by Carol Thompson
A federal judge ruled Friday that Oswego County’s flow-control law, which prohibits trash and debris from the county from going anywhere but a county-owned transfer station, is not unconstitutional.
In a 17-page ruling, Judge Thomas J. McAvoy upheld all but one section of the flow-control law revised and passed in December by the legislature.
The county was brought to court by Jeffrey Holbrook of JWJ Industries in a challenge that has been ongoing for several years. Holbrook once again challenged the constitutionality of the county law.
Holbrook holds a permit from the New York State Department of Environmental Conservation, which allows him to operate a 12-acre transfer station at 436 Co. Rte. 51 in the Town of New Haven, known as the JWJ Transfer Station.
In October 2008, the Oswego County Legislature enacted the Oswego County Recycling & Solid Waste Local Law, which contained a Flow Control Law. Plaintiffs challenged that law, claiming that its enforcement would deprive them of all economically beneficial use of the transfer station permit previously issued by the DEC.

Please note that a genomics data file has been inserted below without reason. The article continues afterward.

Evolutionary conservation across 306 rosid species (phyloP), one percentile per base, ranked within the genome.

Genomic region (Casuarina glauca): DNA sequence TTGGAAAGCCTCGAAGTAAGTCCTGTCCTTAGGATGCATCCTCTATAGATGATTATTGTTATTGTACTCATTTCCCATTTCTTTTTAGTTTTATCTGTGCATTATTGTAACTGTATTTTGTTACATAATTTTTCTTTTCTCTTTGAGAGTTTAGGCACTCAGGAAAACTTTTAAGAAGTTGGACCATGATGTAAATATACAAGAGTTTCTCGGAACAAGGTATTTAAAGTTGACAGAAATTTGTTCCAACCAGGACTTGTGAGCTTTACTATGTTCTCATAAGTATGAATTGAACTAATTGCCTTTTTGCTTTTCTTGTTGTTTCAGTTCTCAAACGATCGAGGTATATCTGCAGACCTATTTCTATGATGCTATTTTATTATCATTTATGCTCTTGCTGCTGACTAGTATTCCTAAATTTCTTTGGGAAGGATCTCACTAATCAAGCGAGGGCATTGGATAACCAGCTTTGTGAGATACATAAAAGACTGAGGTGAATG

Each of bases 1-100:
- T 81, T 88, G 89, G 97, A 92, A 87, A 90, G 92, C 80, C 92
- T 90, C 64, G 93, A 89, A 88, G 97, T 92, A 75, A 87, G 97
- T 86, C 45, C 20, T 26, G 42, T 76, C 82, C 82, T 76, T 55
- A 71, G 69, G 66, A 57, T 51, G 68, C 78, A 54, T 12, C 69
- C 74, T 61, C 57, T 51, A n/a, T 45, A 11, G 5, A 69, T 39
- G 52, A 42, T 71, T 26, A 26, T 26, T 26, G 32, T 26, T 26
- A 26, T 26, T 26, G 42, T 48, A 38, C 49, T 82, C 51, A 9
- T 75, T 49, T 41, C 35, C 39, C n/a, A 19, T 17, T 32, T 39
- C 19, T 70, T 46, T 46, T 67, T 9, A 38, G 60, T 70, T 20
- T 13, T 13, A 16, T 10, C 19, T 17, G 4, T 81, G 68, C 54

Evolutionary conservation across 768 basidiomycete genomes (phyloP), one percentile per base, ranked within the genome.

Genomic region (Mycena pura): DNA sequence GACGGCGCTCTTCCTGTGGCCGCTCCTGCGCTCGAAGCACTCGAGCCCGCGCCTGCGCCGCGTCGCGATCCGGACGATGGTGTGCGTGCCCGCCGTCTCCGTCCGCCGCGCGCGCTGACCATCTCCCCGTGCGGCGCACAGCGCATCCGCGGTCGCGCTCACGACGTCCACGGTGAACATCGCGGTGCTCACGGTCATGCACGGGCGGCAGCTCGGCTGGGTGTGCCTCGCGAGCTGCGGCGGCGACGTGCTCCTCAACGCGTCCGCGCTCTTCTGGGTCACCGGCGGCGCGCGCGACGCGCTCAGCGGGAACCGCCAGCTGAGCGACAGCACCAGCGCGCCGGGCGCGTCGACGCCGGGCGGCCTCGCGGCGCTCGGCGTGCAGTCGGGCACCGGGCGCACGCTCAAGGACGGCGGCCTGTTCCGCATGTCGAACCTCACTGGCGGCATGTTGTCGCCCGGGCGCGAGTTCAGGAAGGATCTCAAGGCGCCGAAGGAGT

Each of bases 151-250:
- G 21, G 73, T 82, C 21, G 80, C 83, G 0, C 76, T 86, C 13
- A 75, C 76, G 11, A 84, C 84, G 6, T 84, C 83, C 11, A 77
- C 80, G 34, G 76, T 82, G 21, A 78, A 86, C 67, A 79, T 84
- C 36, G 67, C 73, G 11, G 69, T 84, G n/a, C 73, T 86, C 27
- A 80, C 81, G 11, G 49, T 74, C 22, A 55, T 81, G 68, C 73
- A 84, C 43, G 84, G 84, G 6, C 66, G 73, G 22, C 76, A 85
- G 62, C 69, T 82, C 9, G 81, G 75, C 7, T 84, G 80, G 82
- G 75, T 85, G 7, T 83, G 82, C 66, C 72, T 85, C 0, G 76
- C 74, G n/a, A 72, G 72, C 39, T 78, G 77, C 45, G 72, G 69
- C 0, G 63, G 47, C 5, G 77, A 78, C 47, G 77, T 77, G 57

A restraining order was issued against the county and in July 2009, the court lifted it. In a June 13, 2011 decision, the court found that, although the county had the right to enact the Flow Control Law, it is unconstitutionally vague.
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